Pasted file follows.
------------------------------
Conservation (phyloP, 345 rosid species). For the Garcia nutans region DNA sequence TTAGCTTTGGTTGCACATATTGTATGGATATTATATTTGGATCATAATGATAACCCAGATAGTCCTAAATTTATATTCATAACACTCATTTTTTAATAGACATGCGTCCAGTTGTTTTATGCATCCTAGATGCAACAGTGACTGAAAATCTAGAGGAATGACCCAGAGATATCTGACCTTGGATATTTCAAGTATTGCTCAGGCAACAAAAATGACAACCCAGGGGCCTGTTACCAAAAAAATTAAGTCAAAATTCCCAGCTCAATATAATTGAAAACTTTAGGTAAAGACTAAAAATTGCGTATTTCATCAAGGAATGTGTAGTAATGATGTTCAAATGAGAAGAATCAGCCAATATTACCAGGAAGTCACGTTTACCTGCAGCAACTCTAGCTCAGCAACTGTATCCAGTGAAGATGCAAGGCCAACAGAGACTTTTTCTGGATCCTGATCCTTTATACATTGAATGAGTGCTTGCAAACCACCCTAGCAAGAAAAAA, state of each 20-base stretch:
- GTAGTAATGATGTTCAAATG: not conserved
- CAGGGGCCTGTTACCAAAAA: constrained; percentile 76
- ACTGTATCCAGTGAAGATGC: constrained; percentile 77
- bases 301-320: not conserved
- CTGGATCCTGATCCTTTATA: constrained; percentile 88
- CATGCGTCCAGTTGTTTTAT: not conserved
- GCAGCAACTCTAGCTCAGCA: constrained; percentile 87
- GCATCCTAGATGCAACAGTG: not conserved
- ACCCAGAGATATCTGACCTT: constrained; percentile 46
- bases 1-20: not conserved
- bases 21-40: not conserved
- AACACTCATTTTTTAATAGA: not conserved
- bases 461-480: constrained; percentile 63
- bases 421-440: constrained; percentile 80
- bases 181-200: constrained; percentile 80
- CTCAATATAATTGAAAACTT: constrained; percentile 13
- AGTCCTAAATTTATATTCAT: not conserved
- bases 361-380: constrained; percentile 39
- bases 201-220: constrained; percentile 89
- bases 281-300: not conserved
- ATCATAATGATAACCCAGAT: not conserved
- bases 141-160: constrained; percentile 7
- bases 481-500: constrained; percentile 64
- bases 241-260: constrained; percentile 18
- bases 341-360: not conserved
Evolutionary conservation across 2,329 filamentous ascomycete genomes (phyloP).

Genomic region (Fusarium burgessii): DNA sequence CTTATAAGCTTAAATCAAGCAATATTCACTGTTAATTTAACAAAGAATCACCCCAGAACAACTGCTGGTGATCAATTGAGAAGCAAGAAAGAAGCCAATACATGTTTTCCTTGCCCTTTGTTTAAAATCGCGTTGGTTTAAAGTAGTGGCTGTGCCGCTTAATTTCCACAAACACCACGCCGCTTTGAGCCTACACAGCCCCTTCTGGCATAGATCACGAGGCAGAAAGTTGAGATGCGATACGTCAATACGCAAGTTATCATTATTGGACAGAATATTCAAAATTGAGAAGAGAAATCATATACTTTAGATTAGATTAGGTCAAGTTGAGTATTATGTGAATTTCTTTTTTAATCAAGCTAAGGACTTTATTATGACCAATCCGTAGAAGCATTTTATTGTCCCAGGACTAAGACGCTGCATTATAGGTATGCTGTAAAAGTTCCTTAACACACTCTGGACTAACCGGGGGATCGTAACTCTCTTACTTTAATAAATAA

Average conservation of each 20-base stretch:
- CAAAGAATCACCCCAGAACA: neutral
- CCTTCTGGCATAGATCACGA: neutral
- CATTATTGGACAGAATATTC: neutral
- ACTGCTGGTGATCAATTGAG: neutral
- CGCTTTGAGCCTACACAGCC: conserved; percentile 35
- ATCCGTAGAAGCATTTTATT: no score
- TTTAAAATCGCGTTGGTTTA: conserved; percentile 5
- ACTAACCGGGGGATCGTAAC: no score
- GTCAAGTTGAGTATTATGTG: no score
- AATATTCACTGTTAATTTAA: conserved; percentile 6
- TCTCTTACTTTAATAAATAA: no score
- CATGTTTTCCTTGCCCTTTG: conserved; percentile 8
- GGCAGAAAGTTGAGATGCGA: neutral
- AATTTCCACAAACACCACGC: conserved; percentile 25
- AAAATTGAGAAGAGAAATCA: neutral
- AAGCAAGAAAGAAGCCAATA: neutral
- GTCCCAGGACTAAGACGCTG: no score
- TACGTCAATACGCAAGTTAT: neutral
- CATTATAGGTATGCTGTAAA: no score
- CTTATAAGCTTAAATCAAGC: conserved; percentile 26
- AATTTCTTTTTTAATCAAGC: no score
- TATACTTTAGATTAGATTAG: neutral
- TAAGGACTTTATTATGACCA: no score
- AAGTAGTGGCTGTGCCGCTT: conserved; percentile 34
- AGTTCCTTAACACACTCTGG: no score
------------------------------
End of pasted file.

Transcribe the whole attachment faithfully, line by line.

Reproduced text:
Conservation (phyloP, 345 rosid species). For the Garcia nutans region DNA sequence TTAGCTTTGGTTGCACATATTGTATGGATATTATATTTGGATCATAATGATAACCCAGATAGTCCTAAATTTATATTCATAACACTCATTTTTTAATAGACATGCGTCCAGTTGTTTTATGCATCCTAGATGCAACAGTGACTGAAAATCTAGAGGAATGACCCAGAGATATCTGACCTTGGATATTTCAAGTATTGCTCAGGCAACAAAAATGACAACCCAGGGGCCTGTTACCAAAAAAATTAAGTCAAAATTCCCAGCTCAATATAATTGAAAACTTTAGGTAAAGACTAAAAATTGCGTATTTCATCAAGGAATGTGTAGTAATGATGTTCAAATGAGAAGAATCAGCCAATATTACCAGGAAGTCACGTTTACCTGCAGCAACTCTAGCTCAGCAACTGTATCCAGTGAAGATGCAAGGCCAACAGAGACTTTTTCTGGATCCTGATCCTTTATACATTGAATGAGTGCTTGCAAACCACCCTAGCAAGAAAAAA, state of each 20-base stretch:
- GTAGTAATGATGTTCAAATG: not conserved
- CAGGGGCCTGTTACCAAAAA: constrained; percentile 76
- ACTGTATCCAGTGAAGATGC: constrained; percentile 77
- bases 301-320: not conserved
- CTGGATCCTGATCCTTTATA: constrained; percentile 88
- CATGCGTCCAGTTGTTTTAT: not conserved
- GCAGCAACTCTAGCTCAGCA: constrained; percentile 87
- GCATCCTAGATGCAACAGTG: not conserved
- ACCCAGAGATATCTGACCTT: constrained; percentile 46
- bases 1-20: not conserved
- bases 21-40: not conserved
- AACACTCATTTTTTAATAGA: not conserved
- bases 461-480: constrained; percentile 63
- bases 421-440: constrained; percentile 80
- bases 181-200: constrained; percentile 80
- CTCAATATAATTGAAAACTT: constrained; percentile 13
- AGTCCTAAATTTATATTCAT: not conserved
- bases 361-380: constrained; percentile 39
- bases 201-220: constrained; percentile 89
- bases 281-300: not conserved
- ATCATAATGATAACCCAGAT: not conserved
- bases 141-160: constrained; percentile 7
- bases 481-500: constrained; percentile 64
- bases 241-260: constrained; percentile 18
- bases 341-360: not conserved
Evolutionary conservation across 2,329 filamentous ascomycete genomes (phyloP).

Genomic region (Fusarium burgessii): DNA sequence CTTATAAGCTTAAATCAAGCAATATTCACTGTTAATTTAACAAAGAATCACCCCAGAACAACTGCTGGTGATCAATTGAGAAGCAAGAAAGAAGCCAATACATGTTTTCCTTGCCCTTTGTTTAAAATCGCGTTGGTTTAAAGTAGTGGCTGTGCCGCTTAATTTCCACAAACACCACGCCGCTTTGAGCCTACACAGCCCCTTCTGGCATAGATCACGAGGCAGAAAGTTGAGATGCGATACGTCAATACGCAAGTTATCATTATTGGACAGAATATTCAAAATTGAGAAGAGAAATCATATACTTTAGATTAGATTAGGTCAAGTTGAGTATTATGTGAATTTCTTTTTTAATCAAGCTAAGGACTTTATTATGACCAATCCGTAGAAGCATTTTATTGTCCCAGGACTAAGACGCTGCATTATAGGTATGCTGTAAAAGTTCCTTAACACACTCTGGACTAACCGGGGGATCGTAACTCTCTTACTTTAATAAATAA

Average conservation of each 20-base stretch:
- CAAAGAATCACCCCAGAACA: neutral
- CCTTCTGGCATAGATCACGA: neutral
- CATTATTGGACAGAATATTC: neutral
- ACTGCTGGTGATCAATTGAG: neutral
- CGCTTTGAGCCTACACAGCC: conserved; percentile 35
- ATCCGTAGAAGCATTTTATT: no score
- TTTAAAATCGCGTTGGTTTA: conserved; percentile 5
- ACTAACCGGGGGATCGTAAC: no score
- GTCAAGTTGAGTATTATGTG: no score
- AATATTCACTGTTAATTTAA: conserved; percentile 6
- TCTCTTACTTTAATAAATAA: no score
- CATGTTTTCCTTGCCCTTTG: conserved; percentile 8
- GGCAGAAAGTTGAGATGCGA: neutral
- AATTTCCACAAACACCACGC: conserved; percentile 25
- AAAATTGAGAAGAGAAATCA: neutral
- AAGCAAGAAAGAAGCCAATA: neutral
- GTCCCAGGACTAAGACGCTG: no score
- TACGTCAATACGCAAGTTAT: neutral
- CATTATAGGTATGCTGTAAA: no score
- CTTATAAGCTTAAATCAAGC: conserved; percentile 26
- AATTTCTTTTTTAATCAAGC: no score
- TATACTTTAGATTAGATTAG: neutral
- TAAGGACTTTATTATGACCA: no score
- AAGTAGTGGCTGTGCCGCTT: conserved; percentile 34
- AGTTCCTTAACACACTCTGG: no score